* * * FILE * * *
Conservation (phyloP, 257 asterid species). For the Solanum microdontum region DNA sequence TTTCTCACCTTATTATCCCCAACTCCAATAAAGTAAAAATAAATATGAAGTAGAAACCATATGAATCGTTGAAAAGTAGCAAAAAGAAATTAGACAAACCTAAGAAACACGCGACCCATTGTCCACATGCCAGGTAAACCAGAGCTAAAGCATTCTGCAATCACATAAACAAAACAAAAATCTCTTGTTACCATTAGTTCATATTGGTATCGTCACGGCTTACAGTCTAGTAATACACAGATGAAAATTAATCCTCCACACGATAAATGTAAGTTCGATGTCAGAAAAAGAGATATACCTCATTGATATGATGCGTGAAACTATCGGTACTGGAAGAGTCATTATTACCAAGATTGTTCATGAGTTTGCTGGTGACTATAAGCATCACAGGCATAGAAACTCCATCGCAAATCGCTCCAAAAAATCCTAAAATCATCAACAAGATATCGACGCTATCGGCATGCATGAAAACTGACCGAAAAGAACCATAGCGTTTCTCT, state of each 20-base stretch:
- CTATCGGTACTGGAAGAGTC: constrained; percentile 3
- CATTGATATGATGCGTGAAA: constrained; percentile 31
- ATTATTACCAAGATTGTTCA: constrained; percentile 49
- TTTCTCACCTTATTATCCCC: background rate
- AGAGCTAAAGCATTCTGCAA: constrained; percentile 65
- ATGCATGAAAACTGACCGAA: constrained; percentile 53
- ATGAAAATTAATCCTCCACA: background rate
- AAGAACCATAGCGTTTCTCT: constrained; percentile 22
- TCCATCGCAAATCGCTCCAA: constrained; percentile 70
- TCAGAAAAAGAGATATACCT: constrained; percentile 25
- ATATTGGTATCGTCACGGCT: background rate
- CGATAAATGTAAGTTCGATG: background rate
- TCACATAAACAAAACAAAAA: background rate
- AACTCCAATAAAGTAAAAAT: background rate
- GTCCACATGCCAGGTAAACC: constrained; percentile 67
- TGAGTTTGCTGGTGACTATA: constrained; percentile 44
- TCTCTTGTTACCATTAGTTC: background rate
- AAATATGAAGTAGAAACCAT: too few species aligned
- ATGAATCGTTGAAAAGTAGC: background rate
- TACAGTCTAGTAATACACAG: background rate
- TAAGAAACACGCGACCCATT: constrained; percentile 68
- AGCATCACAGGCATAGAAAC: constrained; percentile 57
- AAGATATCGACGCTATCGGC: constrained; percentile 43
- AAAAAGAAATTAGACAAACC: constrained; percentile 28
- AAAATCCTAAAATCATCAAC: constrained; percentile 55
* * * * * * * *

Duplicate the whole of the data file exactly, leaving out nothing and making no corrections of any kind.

Conservation (phyloP, 257 asterid species). For the Solanum microdontum region DNA sequence TTTCTCACCTTATTATCCCCAACTCCAATAAAGTAAAAATAAATATGAAGTAGAAACCATATGAATCGTTGAAAAGTAGCAAAAAGAAATTAGACAAACCTAAGAAACACGCGACCCATTGTCCACATGCCAGGTAAACCAGAGCTAAAGCATTCTGCAATCACATAAACAAAACAAAAATCTCTTGTTACCATTAGTTCATATTGGTATCGTCACGGCTTACAGTCTAGTAATACACAGATGAAAATTAATCCTCCACACGATAAATGTAAGTTCGATGTCAGAAAAAGAGATATACCTCATTGATATGATGCGTGAAACTATCGGTACTGGAAGAGTCATTATTACCAAGATTGTTCATGAGTTTGCTGGTGACTATAAGCATCACAGGCATAGAAACTCCATCGCAAATCGCTCCAAAAAATCCTAAAATCATCAACAAGATATCGACGCTATCGGCATGCATGAAAACTGACCGAAAAGAACCATAGCGTTTCTCT, state of each 20-base stretch:
- CTATCGGTACTGGAAGAGTC: constrained; percentile 3
- CATTGATATGATGCGTGAAA: constrained; percentile 31
- ATTATTACCAAGATTGTTCA: constrained; percentile 49
- TTTCTCACCTTATTATCCCC: background rate
- AGAGCTAAAGCATTCTGCAA: constrained; percentile 65
- ATGCATGAAAACTGACCGAA: constrained; percentile 53
- ATGAAAATTAATCCTCCACA: background rate
- AAGAACCATAGCGTTTCTCT: constrained; percentile 22
- TCCATCGCAAATCGCTCCAA: constrained; percentile 70
- TCAGAAAAAGAGATATACCT: constrained; percentile 25
- ATATTGGTATCGTCACGGCT: background rate
- CGATAAATGTAAGTTCGATG: background rate
- TCACATAAACAAAACAAAAA: background rate
- AACTCCAATAAAGTAAAAAT: background rate
- GTCCACATGCCAGGTAAACC: constrained; percentile 67
- TGAGTTTGCTGGTGACTATA: constrained; percentile 44
- TCTCTTGTTACCATTAGTTC: background rate
- AAATATGAAGTAGAAACCAT: too few species aligned
- ATGAATCGTTGAAAAGTAGC: background rate
- TACAGTCTAGTAATACACAG: background rate
- TAAGAAACACGCGACCCATT: constrained; percentile 68
- AGCATCACAGGCATAGAAAC: constrained; percentile 57
- AAGATATCGACGCTATCGGC: constrained; percentile 43
- AAAAAGAAATTAGACAAACC: constrained; percentile 28
- AAAATCCTAAAATCATCAAC: constrained; percentile 55